Why do you keep belaboring on that specific 14 hour day. Who says someone who is studying over 300 hours is doing that? There’s a variety of ways to hit a high study hour total without ever having a marathon session like that. You start in January, build in for one day off a week, ~3 hours a day = ~400 hours.

Seems like a weird hill to die on considering you’re talking to a bunch of people who passed. Whatever they did obviously worked for them. Time to shame someone for time spent with a positive result? Cool, dude.

You bring up the L2 vs L3 argument which I haven’t seen much of recently. It’s a good point because I have heard many claim L2 to be more difficult. Personally, I breezed through L2 and now am stuck on L3. I think that, almost beyond argument, L3 is a much much more difficult exam. The questions are trickier, more subjective, more in depth. The exam, in and of itself, is just written to be more difficult.

I think the subject matter of L2 is, however, almost beyond argument, more complex than L3. L3 is not difficult to understand which I believe leads some (like myself) to under-study. The ability to comprehend all the concepts of L3 is misleading because you not only need to comprehend…but you need to know exactly how to write the exam.

So, overall, in my opinion, L3 is much more difficult than L2 with all things considered. I do see how some could find L2 more difficult but I would imagine that would mostly be comprised of individuals who have strong overall intelligence, but not an exceptional background in finance.

Oh, and ethics is retarded on all three levels.

People spend more >450 hours on CFA?? I now see how the exam takes over people’s lives… But again, why not if you believe that is what it takes to nail it in 18 months…

I have a different life though… I am a daddy to two kids (5yrs and 2yrs) and a husband to one woman… It took me 7yrs to complete the whole thing… first time pass leve 1, held in L2 for 3 yrs and failed L3 once… All the time, I would start studying in February after the NFL season… I would study for 2.5hrs a day 6 days a week… that is 240hrs in the four months leading to the exam… I never lost family time for CFA… I do it for work…

In all the exams that I failed, I was in Band 10 (once in Band 9)… so clearly 240hrs is not enough… but you don’t have a choice if you work full time in New York city - where I take about 3hrs daily traveling to and from work, works extra hours almost every day, and works during some weekends and of course… again, no choice at all when you have to take your son to a football game on Saturday…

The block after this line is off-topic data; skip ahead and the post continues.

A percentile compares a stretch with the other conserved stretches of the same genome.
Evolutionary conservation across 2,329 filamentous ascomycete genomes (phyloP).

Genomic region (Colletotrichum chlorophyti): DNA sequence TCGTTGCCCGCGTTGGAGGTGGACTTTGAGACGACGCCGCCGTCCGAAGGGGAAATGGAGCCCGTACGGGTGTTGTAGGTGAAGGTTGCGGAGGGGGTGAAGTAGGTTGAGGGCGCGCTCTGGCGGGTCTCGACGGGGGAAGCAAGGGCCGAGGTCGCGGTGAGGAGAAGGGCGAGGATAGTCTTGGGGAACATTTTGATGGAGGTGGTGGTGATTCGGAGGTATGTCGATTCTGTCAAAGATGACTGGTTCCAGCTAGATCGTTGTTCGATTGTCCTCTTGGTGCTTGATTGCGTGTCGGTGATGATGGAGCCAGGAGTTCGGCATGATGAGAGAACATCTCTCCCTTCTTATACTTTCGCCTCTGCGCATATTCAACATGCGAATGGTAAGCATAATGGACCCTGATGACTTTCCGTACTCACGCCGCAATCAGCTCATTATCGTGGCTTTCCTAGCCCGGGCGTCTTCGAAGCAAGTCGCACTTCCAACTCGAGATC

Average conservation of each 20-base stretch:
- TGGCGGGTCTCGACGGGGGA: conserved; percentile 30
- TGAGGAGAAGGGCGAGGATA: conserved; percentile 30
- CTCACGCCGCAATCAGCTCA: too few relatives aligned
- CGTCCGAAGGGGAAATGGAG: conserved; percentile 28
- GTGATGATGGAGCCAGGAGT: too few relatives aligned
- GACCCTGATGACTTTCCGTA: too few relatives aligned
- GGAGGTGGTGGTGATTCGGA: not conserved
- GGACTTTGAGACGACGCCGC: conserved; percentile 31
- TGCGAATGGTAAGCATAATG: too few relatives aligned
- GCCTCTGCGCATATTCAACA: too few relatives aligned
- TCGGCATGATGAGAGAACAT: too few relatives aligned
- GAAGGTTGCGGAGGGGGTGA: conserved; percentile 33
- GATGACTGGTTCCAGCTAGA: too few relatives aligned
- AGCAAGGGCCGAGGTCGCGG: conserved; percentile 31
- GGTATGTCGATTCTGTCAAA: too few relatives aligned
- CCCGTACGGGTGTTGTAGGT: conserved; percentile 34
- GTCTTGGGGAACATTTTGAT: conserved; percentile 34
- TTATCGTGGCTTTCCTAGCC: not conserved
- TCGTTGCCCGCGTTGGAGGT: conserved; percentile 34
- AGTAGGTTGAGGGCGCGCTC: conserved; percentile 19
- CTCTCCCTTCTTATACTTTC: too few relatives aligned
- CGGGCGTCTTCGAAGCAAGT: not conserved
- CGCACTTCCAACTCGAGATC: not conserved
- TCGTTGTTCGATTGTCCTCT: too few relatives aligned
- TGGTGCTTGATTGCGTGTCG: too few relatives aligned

But like ltj said, studying painfully is the way to go in order to avoid the pain of failing… Perhaps if I was 20-30 and single, I would have done the same… pass in 18 months and make sure to include it in my resume… I have seen this many times when my bank advertises for positions…

I must say that the CFAI has frustrated me during the 7 years… I always thought 240hrs was enough - I have passed other exams with such preparation… However, since I joined this forum, I have learnt to appreciate how God has favored me - has given me a good job despite my English language inadequacies… I am only American by being born in Guam…

not too shabby grrrreg & good for you chizi…and everyone else that’s passed and will pass…its taken a lot of us a long time to get there…was it worth it? for me, i also have my own business so it wasn’t contributing to much career wise other than frankly my own pride in finishing something i started a long time ago! (in other words that’s a yes)

Those marathon days are often posted about here, so to answer your question a lot of people are saying that.

I’m not shaming anyone, you’re the only person to feel that way. I’m pointing out for future exam takers that you don’t need to study for the 4, 5, 600 hours like some of you here…you just need to spend your time effectively.

The discrepancy in the numbers of hours worked between people is sometimes quite crazy in this forum.

@Topperharley,I was the other way around, Lvl II was my beast and I felt better studying for lvl III, to each their strenghts I guess

@storlab yes it was my first attempt, I worked somewhere around 350 hours I would say, I never really counted. I definitely benefited from the knowledge I gained during my finance degree. You don’t mention doing old mocks in your post, did you only work the Schweser mocks ? Personally I think I learned the most during those old mocks from CFAI (especially the post 2010 ones)

@cfa3letgo I agree with you that quality over quantity is important, I never could work more than 3 hours in a row during week-end and more than 2 hours during weekdays.